By Jason Polanco

In 2014, the FBI initiated an investigation into active shooter attacks and concluded, 60% of incidents had ended before police arrived. Active shooter incidents last less than 5 minutes, while the National Sheriff’s Association reports the average police response time is 18 minutes. Your organization’s active shooter incident planning, training, and education will determine the survivability of your staff, employees, and customers.

In 2000, the United States experienced just one active shooter incident, but has since averaged over 12 shootings per year. Attacks occurred in about every industry and location category including military bases, universities, shopping malls, houses-of-worship, hospitals, theaters, and night clubs.

With over 200 total incidents from 2000 to 2014, awareness has increased, and security, training, and education are now a priority. Your responsibility is to ensure the safety and security of the employees within your organization by ensuring they receive formal training on the proper emergency response during an attack.

Below are a few actions to assist businesses and organizations manage, control and mitigate the immediate effects during an active shooter attack.

1. Prevention and Mitigation

The biggest active shooter threat to businesses are disgruntled employees and customers. During the hiring process, conduct criminal background verifications and investigations. Foster open communication and a healthy working environment to assist in defusing situations before it escalates. When terminating an employee, avoid degrading behavior and don’t blindside them. If possible, aid in their job search by providing resources.

To protect against disgruntled customers, review and improve access control procedures and physical security. Lastly, consider the layout and design of the building or facility and if feasible, isolate lobbies from office spaces. Hardening your area of influence is vital to the prevention and mitigation of attacks.

2. Preparedness

An active shooter study conducted by the FBI concluded 70% of attacks between 2000 and 2013 occurred in business/commerce and educational environments. Before any training occurs, you must first create an Emergency Action Plan (EAP) detailing step-by-step procedures for staff and employees to follow. The EAP should include a recurring training and education curriculum concentrated on recognition, diffusing situations, familiarization of alarms, and communication procedures. Include all employees in the program along with a committee dedicated to evaluating and managing threats and other response planning procedures.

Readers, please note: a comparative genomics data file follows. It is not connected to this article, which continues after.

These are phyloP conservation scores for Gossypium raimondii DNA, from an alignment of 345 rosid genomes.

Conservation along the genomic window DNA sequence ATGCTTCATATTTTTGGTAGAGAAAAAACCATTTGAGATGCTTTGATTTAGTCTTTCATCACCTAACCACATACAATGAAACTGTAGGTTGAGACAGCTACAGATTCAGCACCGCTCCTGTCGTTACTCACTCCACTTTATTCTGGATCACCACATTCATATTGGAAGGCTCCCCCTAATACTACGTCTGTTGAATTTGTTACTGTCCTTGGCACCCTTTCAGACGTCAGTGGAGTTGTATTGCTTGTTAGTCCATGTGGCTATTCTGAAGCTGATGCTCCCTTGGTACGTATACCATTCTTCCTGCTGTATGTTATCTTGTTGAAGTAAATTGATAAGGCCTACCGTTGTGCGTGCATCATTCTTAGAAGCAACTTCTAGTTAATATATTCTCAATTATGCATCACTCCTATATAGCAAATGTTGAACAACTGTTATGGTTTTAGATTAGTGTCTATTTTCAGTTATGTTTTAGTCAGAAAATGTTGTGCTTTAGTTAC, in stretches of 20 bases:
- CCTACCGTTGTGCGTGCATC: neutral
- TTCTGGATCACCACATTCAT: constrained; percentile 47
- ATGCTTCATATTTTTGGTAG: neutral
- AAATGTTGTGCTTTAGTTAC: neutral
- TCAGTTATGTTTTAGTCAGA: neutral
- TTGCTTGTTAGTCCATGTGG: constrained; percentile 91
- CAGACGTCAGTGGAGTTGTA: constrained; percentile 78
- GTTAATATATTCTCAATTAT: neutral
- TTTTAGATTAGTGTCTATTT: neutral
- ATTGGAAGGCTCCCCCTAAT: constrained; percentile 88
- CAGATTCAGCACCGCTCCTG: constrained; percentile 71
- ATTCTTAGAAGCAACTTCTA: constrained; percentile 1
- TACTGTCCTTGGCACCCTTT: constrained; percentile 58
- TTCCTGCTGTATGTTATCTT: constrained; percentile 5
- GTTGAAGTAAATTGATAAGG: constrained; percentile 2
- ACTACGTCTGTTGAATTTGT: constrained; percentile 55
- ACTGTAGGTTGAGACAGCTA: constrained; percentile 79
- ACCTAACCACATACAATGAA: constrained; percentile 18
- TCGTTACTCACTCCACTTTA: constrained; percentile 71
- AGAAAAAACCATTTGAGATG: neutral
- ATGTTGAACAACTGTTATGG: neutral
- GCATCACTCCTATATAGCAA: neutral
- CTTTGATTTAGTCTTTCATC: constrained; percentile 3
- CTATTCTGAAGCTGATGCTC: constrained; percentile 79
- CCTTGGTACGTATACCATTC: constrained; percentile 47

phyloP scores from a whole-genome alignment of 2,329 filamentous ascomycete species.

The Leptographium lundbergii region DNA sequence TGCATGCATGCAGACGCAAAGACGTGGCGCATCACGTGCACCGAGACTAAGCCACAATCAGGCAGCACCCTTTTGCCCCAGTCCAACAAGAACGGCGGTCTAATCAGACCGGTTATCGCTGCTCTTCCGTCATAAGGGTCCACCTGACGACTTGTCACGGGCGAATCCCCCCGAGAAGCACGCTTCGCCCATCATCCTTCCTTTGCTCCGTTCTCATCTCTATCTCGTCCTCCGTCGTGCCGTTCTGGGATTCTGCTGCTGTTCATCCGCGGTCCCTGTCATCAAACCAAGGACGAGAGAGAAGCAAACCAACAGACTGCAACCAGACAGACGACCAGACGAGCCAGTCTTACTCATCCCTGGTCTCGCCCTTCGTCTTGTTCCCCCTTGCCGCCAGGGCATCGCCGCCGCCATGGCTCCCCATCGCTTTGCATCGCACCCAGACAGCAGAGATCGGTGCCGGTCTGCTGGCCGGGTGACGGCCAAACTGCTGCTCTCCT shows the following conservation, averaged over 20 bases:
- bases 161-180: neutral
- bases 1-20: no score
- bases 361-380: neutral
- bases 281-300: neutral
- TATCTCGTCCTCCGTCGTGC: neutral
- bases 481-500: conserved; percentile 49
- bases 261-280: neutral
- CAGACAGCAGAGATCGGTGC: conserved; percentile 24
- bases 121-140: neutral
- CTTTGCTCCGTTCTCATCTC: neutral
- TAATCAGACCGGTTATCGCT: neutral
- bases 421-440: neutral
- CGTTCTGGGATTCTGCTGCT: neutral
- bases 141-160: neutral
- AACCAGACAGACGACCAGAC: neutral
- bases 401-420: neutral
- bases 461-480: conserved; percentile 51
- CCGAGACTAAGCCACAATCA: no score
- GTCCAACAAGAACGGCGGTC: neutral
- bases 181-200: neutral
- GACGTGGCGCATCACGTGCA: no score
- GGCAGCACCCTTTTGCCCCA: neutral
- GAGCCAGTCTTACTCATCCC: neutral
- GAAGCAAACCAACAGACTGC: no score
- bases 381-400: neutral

3. Response

Understanding what leads to active shooter attacks is helpful, but knowing how to react properly could be the difference between life and death. The first step, if it’s safe, is to assess your situation. Decide whether it’s safer to leave the area or take cover. For example, The Department of Homeland Security advertises the “Run, Hide, Fight” concept. No matter what you choose, the next step is to contact 911 and sound the alarm per your organization’s EAP.

The number of shooters, their location and weapons used it will determine the type of response employees should take. Lastly, don’t attempt to assist law enforcement when they take action. When a police officer’s adrenaline is pumping, and heart is pounding it’s hard to determine whether you’re an innocent bystander or the perpetrator. Get on the ground, don’t move, and listen to their instructions.

4. Recovery

The recovery steps may seem like the easiest, but it is just as crucial as the previous three phases. Immediately after the active shooter attack, activation of the crisis management plan and accountability of staff, employees and guests are critical. Imagine how concerned family members will be awaiting news that their loved ones are safe and unharmed. An often-overlooked recovery step is providing assistance to employees, victims, and families. Stress counseling after a traumatic experience can assist in the healing process of individuals, families, and the organization.

Next, review and refine security and response procedures to mitigate the second incident. Businesses and organizations don’t take a threat seriously until after an incident; then the decision is made to protect themselves. Learn from others mistakes, prepare and learn to mitigate active shooter incidents. It’s your responsibility.